SIR Raymond de Clifford, a gallant band
Hath gathered to fight in the Holy Land;
And his lady's heart is sinking in sorrow,—
For the knight and his lances depart on the morrow!
'Oh, wherefore, noble Raymond, tell,'—
His lovely ladye weeping said,—
'With lonely sorrow must I dwell,
'When but three bridal moons have fled?'
Sir Raymond kissed her pale, pale cheek,
And strove, with a warrior's pride,
While an answer of love he essayed to speak,
His flooding tears to hide.
But an image rose in his heated brain,
That shook his heart with vengeful pain,
And anger flashed in his rolling eye,
While his ladye looked on him tremblingly.
Yet he answered not in wrathful haste,—
But clasped his bride to his manly breast;
And with words of tender yet stately dress,
Thus strove to banish her heart's distress:—
'De Burgh hath enrolled him with Philip of France;—
'Baron Hubert,—who challenged De Clifford's lance,
'And made him the scoff of the burgher swine,
'When he paid his vows at the Virgin's shrine.
'Oh, ask me not, love, to tarry in shame,—
'Lest 'craven' be added to Raymond's name!
'To Palestine hastens my mortal foe,—
'And I with our Lion's Heart will go!
'Nay, Gertrude, repeat not thy sorrowing tale!
'Behold in my casque the scallop-shell,—
'And see on my shoulder the Holy Rood—
'The pledge of my emprize—bedyed in blood!
'Thou wouldst not, love, I should be forsworn,
'Nor the stain on my honour be tamely borne:
'Do thou to the saints, each passing day,
'For Raymond and royal Richard pray,—
'While they rush to the rescue, for God's dear Son;
'And soon, for thy Raymond, the conqueror's meed,—
'By the skill of this arm, and the strength of my steed,—
'From the Paynim swart shall be nobly won.
'Thou shalt not long for De Clifford mourn,
'Ere he to thy bosom of love return;
'When blind to the lure of the red-cross bright,
'He will bask, for life, in thy beauty's light!'
The morn in the radiant east arose:—
The Red-cross Knight hath spurred his steed
That courseth as swift as a falcon's speed:—
To the salt-sea shore Sir Raymond goes.
Soon, the sea he hath crossed, to Palestine;
And there his heart doth chafe and pine,—
For Hubert de Burgh is not in that land:
He loitereth in France, with Philip's band.
But De Clifford will never a recreant turn,
While the knightly badge on his arm is borne;
And long, beneath the Syrian sun,
He fasted and fought, and glory won.
His Gertrude, alas! like a widow pines;
And though on her castle the bright sun shines,
She sees not its beams,—but in loneliness prays,
Through the live-long hours of her weeping days.
Twelve moons have waned, and the morn is come
When, a year before, from his meed-won home
Sir Raymond went:—At the castle gate
A reverend Palmer now doth wait.
He saith he hath words for the ladye's ear;
And he telleth, in accents dread and drear,
Of De Clifford's death in the Holy Land,
At Richard's side, by a Saracen's hand.
And he gave to the ladye, when thus he had spoken,—
Of Sir Raymond's fall a deathly token:
'Twas a lock of his hair all stained with blood,
Entwined on a splinter of Holy Rood.—
Then the Palmer in haste from the castle sped;
And from gloomy morn to weary night,
Lorn Gertrude, in her widowed plight,
Weepeth and waileth the knightly dead.—
Three moons have waned, and the Palmer, again,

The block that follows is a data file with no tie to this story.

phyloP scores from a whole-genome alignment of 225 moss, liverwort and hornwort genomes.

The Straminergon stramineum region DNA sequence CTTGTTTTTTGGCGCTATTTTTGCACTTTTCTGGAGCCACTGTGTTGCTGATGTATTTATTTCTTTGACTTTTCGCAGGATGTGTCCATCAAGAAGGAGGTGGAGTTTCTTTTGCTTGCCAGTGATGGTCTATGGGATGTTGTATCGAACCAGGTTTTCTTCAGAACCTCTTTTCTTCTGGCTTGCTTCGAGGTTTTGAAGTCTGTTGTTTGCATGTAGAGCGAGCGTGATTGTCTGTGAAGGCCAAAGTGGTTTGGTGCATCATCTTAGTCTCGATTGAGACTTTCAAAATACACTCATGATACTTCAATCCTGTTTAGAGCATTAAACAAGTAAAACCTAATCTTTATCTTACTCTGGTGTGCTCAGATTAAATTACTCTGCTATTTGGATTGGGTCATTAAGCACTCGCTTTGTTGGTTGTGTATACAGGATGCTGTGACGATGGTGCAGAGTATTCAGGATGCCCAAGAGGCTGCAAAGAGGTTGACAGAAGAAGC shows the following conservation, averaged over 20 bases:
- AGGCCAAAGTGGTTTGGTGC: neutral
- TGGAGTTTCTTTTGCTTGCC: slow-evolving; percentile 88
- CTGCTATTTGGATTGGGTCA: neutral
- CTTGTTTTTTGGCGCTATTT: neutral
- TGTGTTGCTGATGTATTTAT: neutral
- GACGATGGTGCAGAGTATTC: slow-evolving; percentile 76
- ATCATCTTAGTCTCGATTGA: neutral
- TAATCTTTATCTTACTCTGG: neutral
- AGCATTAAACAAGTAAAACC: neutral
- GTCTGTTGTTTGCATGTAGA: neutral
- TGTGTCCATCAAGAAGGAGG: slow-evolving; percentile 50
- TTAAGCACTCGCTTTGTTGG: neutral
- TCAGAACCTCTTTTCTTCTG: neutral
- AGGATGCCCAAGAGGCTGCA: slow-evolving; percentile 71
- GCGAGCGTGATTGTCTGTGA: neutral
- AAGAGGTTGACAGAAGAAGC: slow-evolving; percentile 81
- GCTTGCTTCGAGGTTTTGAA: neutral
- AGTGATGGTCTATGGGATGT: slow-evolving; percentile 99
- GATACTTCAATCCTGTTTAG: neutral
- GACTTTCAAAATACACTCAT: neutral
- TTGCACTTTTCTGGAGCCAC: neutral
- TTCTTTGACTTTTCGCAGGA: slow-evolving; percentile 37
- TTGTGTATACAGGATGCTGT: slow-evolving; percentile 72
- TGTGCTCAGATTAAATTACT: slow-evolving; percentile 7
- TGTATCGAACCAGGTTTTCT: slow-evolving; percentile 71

By Gertrude stands, and smileth fain;
Nor of haste, nor of death, speaks the Palmer, now;
Nor doth sadness or sorrow bedim his brow.
He softly sits by the ladye's side,
And vaunteth his deeds of chivalrous pride;
Then lisps, in her secret ear, of things
Which deeply endanger the thrones of kings:
From Philip of France, he saith, he came,
To treat with Prince John, whom she must not name;
And he in fair France hath goodly lands,—
Where his sturdy vassals await his commands.—
The ladye liked her gallant guest,—
For he kenned the themes that pleased her best;
And his tongue in silken measures skilled,
With goodly ditties her memory filled.
Thus the Palmer the ladye's ear beguiles,—
Till Gertrude her sorrow exchangeth for smiles;
And when from the castle the Palmer went,
She watched his return from the battlement.—
Another moon doth swell and wane;
But how slowly it waneth!
How her heart now paineth
For sight of the Palmer again!
But the Palmer comes, and her lightsome heart
Derideth pain and sorrow:
She pledgeth the Palmer, and smirketh smart,
And saith, 'We'll wed to-morrow!'—
The morrow is come, and at break of day,
'Fore the altar, the abbot, in holy array,
Is joining the Palmer's and Gertrude's hands,—
But, in sudden amazement the holy man stands!
For, before the castle, a trumpet's blast
Rings so loud that the Palmer starts aghast;
And, at Gertrude's side, he sinks dismayed,—
Is't with dread of the living, or fear of the dead?
The doors of the chapel were open thrown,
And the beams through the pictured windows shone
On the face of De Clifford, with fury flushed,—
And forth on the Palmer he wildly rushed!
'False Hubert!' he cried; and his knightly sword
Was sheathed in the heart of the fiend-sold lord
With a scream of terror Gertrude fell—
For she knew the pride of Sir Raymond well!
He flew to raise her—but 'twas in vain:
Her spirit its flight in fear had ta'en!—
And Sir Raymond kneels that his soul be shriven,
And the stain of this deed be by grace forgiven:—
But ere the Abbot his grace can dole,
De Clifford's truthful heart is breaking,—
And his soul, also, its flight is taking!—
Christ, speed it to a heavenly goal!—
Oh, pray for the peace of Sir Raymond's soul!
This poem has not been translated into any other language yet.I would like to translate this poem